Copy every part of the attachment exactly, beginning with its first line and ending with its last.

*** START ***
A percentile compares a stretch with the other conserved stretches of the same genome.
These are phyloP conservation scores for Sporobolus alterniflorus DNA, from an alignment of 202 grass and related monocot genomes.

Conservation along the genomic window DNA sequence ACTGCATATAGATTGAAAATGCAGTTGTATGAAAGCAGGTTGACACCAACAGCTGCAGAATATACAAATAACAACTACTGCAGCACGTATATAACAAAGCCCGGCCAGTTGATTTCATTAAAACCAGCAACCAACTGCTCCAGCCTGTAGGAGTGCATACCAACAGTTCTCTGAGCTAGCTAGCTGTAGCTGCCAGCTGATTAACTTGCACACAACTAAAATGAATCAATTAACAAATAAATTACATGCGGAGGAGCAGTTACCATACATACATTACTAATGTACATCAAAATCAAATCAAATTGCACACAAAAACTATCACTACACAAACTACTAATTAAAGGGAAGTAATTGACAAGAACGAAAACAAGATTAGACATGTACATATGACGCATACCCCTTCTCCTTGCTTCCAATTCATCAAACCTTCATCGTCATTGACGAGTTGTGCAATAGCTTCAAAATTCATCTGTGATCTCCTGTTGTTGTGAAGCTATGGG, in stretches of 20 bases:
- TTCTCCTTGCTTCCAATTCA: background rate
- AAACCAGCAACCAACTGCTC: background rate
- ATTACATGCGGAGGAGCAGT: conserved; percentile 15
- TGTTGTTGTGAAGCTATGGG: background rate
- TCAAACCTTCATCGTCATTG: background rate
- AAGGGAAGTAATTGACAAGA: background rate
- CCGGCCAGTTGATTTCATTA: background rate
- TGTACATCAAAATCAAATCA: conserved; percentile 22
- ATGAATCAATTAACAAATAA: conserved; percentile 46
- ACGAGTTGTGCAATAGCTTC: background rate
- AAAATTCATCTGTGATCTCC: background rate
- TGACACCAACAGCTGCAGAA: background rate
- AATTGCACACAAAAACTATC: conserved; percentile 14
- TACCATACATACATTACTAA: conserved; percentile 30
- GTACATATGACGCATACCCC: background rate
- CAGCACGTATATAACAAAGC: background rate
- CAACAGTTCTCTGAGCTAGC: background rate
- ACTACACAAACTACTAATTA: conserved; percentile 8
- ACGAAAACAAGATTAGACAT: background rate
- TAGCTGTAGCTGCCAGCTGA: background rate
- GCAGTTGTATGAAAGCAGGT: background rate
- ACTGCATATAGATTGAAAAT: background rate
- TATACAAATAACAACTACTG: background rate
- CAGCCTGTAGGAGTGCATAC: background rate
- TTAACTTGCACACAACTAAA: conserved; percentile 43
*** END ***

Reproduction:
A percentile compares a stretch with the other conserved stretches of the same genome.
These are phyloP conservation scores for Sporobolus alterniflorus DNA, from an alignment of 202 grass and related monocot genomes.

Conservation along the genomic window DNA sequence ACTGCATATAGATTGAAAATGCAGTTGTATGAAAGCAGGTTGACACCAACAGCTGCAGAATATACAAATAACAACTACTGCAGCACGTATATAACAAAGCCCGGCCAGTTGATTTCATTAAAACCAGCAACCAACTGCTCCAGCCTGTAGGAGTGCATACCAACAGTTCTCTGAGCTAGCTAGCTGTAGCTGCCAGCTGATTAACTTGCACACAACTAAAATGAATCAATTAACAAATAAATTACATGCGGAGGAGCAGTTACCATACATACATTACTAATGTACATCAAAATCAAATCAAATTGCACACAAAAACTATCACTACACAAACTACTAATTAAAGGGAAGTAATTGACAAGAACGAAAACAAGATTAGACATGTACATATGACGCATACCCCTTCTCCTTGCTTCCAATTCATCAAACCTTCATCGTCATTGACGAGTTGTGCAATAGCTTCAAAATTCATCTGTGATCTCCTGTTGTTGTGAAGCTATGGG, in stretches of 20 bases:
- TTCTCCTTGCTTCCAATTCA: background rate
- AAACCAGCAACCAACTGCTC: background rate
- ATTACATGCGGAGGAGCAGT: conserved; percentile 15
- TGTTGTTGTGAAGCTATGGG: background rate
- TCAAACCTTCATCGTCATTG: background rate
- AAGGGAAGTAATTGACAAGA: background rate
- CCGGCCAGTTGATTTCATTA: background rate
- TGTACATCAAAATCAAATCA: conserved; percentile 22
- ATGAATCAATTAACAAATAA: conserved; percentile 46
- ACGAGTTGTGCAATAGCTTC: background rate
- AAAATTCATCTGTGATCTCC: background rate
- TGACACCAACAGCTGCAGAA: background rate
- AATTGCACACAAAAACTATC: conserved; percentile 14
- TACCATACATACATTACTAA: conserved; percentile 30
- GTACATATGACGCATACCCC: background rate
- CAGCACGTATATAACAAAGC: background rate
- CAACAGTTCTCTGAGCTAGC: background rate
- ACTACACAAACTACTAATTA: conserved; percentile 8
- ACGAAAACAAGATTAGACAT: background rate
- TAGCTGTAGCTGCCAGCTGA: background rate
- GCAGTTGTATGAAAGCAGGT: background rate
- ACTGCATATAGATTGAAAAT: background rate
- TATACAAATAACAACTACTG: background rate
- CAGCCTGTAGGAGTGCATAC: background rate
- TTAACTTGCACACAACTAAA: conserved; percentile 43